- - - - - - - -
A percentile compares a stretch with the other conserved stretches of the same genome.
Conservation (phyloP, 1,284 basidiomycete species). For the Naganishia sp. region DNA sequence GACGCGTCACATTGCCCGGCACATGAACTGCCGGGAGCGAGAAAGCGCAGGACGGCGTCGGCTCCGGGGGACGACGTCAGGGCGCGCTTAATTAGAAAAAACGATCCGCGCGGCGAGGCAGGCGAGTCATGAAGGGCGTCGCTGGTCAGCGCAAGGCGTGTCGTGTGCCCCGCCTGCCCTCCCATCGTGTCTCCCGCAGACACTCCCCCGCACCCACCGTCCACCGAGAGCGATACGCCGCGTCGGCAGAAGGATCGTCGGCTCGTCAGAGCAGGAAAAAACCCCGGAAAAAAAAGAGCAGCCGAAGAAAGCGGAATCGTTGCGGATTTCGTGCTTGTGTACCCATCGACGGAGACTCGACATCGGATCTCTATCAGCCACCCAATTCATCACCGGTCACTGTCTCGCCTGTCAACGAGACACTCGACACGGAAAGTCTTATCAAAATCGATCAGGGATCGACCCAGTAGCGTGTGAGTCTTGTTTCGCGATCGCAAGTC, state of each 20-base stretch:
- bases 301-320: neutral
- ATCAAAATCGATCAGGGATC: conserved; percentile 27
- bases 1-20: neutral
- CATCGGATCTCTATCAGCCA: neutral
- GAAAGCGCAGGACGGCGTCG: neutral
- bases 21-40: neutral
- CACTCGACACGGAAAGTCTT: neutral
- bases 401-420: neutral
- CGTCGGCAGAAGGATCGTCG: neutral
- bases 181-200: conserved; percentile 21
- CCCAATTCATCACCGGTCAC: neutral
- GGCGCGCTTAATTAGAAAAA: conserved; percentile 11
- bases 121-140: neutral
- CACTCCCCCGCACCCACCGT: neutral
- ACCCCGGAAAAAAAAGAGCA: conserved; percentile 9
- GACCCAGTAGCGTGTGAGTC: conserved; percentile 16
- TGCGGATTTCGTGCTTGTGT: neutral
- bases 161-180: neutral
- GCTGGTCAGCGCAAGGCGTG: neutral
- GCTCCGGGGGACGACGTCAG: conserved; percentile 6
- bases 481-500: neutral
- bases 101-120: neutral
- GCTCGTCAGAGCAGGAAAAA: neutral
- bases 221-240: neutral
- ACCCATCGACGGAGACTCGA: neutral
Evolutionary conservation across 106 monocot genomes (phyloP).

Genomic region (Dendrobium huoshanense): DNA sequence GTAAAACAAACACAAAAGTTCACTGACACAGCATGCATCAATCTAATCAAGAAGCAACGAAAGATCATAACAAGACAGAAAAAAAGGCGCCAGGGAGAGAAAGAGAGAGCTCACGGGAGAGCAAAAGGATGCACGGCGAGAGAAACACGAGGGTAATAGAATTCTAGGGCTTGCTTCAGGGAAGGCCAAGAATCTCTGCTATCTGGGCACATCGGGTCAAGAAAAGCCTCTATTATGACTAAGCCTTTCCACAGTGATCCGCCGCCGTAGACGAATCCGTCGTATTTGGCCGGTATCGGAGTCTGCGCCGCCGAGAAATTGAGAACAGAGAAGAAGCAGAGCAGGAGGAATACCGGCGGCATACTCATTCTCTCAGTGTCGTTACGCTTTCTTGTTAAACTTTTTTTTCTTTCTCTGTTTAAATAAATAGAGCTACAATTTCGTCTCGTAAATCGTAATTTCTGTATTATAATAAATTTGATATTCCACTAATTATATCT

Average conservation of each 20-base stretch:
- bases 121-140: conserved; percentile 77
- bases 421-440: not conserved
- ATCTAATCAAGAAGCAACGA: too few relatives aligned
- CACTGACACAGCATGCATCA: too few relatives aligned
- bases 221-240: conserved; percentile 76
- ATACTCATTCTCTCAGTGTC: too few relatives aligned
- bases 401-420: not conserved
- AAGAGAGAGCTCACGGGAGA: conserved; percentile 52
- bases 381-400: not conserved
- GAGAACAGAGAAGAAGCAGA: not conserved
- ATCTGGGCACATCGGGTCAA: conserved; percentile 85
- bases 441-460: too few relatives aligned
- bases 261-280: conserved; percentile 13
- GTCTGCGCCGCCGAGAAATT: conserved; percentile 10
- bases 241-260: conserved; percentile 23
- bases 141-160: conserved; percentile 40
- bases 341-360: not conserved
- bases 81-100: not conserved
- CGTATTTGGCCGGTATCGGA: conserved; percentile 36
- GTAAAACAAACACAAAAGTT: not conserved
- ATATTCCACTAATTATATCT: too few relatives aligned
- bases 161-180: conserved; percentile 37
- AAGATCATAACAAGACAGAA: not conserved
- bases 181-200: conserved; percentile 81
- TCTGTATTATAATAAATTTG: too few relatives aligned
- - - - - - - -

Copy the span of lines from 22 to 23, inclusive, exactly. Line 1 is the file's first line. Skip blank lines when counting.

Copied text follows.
- GCTCCGGGGGACGACGTCAG: conserved; percentile 6
- bases 481-500: neutral